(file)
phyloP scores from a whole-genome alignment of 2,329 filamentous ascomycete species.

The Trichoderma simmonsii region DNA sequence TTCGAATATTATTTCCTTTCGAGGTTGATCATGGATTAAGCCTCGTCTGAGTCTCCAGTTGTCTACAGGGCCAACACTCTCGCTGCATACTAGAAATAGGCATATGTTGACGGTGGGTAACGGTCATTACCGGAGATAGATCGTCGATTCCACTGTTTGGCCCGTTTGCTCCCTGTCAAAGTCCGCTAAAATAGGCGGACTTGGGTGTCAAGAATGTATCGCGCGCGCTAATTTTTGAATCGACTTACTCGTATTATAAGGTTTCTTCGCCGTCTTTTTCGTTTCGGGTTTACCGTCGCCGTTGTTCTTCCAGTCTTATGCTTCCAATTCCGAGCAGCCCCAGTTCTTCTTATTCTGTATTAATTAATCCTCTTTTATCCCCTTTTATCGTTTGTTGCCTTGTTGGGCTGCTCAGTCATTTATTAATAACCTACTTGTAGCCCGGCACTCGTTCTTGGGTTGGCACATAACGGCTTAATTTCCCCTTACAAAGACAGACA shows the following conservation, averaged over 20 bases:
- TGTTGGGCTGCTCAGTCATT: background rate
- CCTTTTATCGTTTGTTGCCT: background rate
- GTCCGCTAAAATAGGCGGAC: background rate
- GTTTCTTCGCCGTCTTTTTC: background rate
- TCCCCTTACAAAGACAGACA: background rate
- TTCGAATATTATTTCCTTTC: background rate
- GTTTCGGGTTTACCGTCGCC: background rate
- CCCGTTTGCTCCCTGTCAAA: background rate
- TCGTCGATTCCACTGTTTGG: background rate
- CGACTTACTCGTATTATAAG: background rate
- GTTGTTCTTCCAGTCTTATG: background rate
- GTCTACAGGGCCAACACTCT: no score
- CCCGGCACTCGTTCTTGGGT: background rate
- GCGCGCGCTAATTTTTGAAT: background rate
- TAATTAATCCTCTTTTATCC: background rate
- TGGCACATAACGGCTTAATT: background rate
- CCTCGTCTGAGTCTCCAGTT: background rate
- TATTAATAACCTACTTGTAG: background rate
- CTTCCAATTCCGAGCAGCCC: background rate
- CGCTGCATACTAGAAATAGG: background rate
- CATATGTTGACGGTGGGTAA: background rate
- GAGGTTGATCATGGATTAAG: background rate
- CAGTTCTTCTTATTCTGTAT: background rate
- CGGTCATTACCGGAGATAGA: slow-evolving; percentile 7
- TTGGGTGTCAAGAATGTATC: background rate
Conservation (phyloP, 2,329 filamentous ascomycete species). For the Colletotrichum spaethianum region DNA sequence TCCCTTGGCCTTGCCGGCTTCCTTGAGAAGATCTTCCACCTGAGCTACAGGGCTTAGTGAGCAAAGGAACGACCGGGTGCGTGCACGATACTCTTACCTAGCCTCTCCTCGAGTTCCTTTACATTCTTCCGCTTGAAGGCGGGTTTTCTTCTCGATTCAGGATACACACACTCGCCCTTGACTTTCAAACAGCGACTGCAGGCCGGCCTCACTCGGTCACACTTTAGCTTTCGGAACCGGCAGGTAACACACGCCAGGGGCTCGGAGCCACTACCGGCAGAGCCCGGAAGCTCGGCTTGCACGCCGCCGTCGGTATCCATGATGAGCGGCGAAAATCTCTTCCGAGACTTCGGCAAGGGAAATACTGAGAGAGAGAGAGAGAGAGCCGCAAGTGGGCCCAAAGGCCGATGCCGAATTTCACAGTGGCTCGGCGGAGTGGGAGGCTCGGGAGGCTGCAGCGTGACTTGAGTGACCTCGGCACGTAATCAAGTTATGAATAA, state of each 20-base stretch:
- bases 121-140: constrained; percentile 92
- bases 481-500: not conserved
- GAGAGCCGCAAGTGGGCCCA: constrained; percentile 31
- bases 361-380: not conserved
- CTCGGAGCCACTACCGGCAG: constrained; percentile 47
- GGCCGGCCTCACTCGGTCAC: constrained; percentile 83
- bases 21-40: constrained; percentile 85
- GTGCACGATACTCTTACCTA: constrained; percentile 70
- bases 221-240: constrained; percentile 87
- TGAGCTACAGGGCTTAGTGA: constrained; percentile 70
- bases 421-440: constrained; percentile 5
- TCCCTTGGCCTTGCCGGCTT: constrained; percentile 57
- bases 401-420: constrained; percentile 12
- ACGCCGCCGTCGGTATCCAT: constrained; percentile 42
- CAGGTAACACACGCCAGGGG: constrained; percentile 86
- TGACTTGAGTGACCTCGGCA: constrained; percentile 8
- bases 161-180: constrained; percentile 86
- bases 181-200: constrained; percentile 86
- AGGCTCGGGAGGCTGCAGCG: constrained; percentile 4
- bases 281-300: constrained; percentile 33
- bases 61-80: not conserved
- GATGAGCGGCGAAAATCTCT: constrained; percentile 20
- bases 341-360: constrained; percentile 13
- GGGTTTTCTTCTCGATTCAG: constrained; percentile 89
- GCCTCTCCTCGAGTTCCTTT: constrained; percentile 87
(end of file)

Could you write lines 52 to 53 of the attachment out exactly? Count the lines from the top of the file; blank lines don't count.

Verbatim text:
- GGGTTTTCTTCTCGATTCAG: constrained; percentile 89
- GCCTCTCCTCGAGTTCCTTT: constrained; percentile 87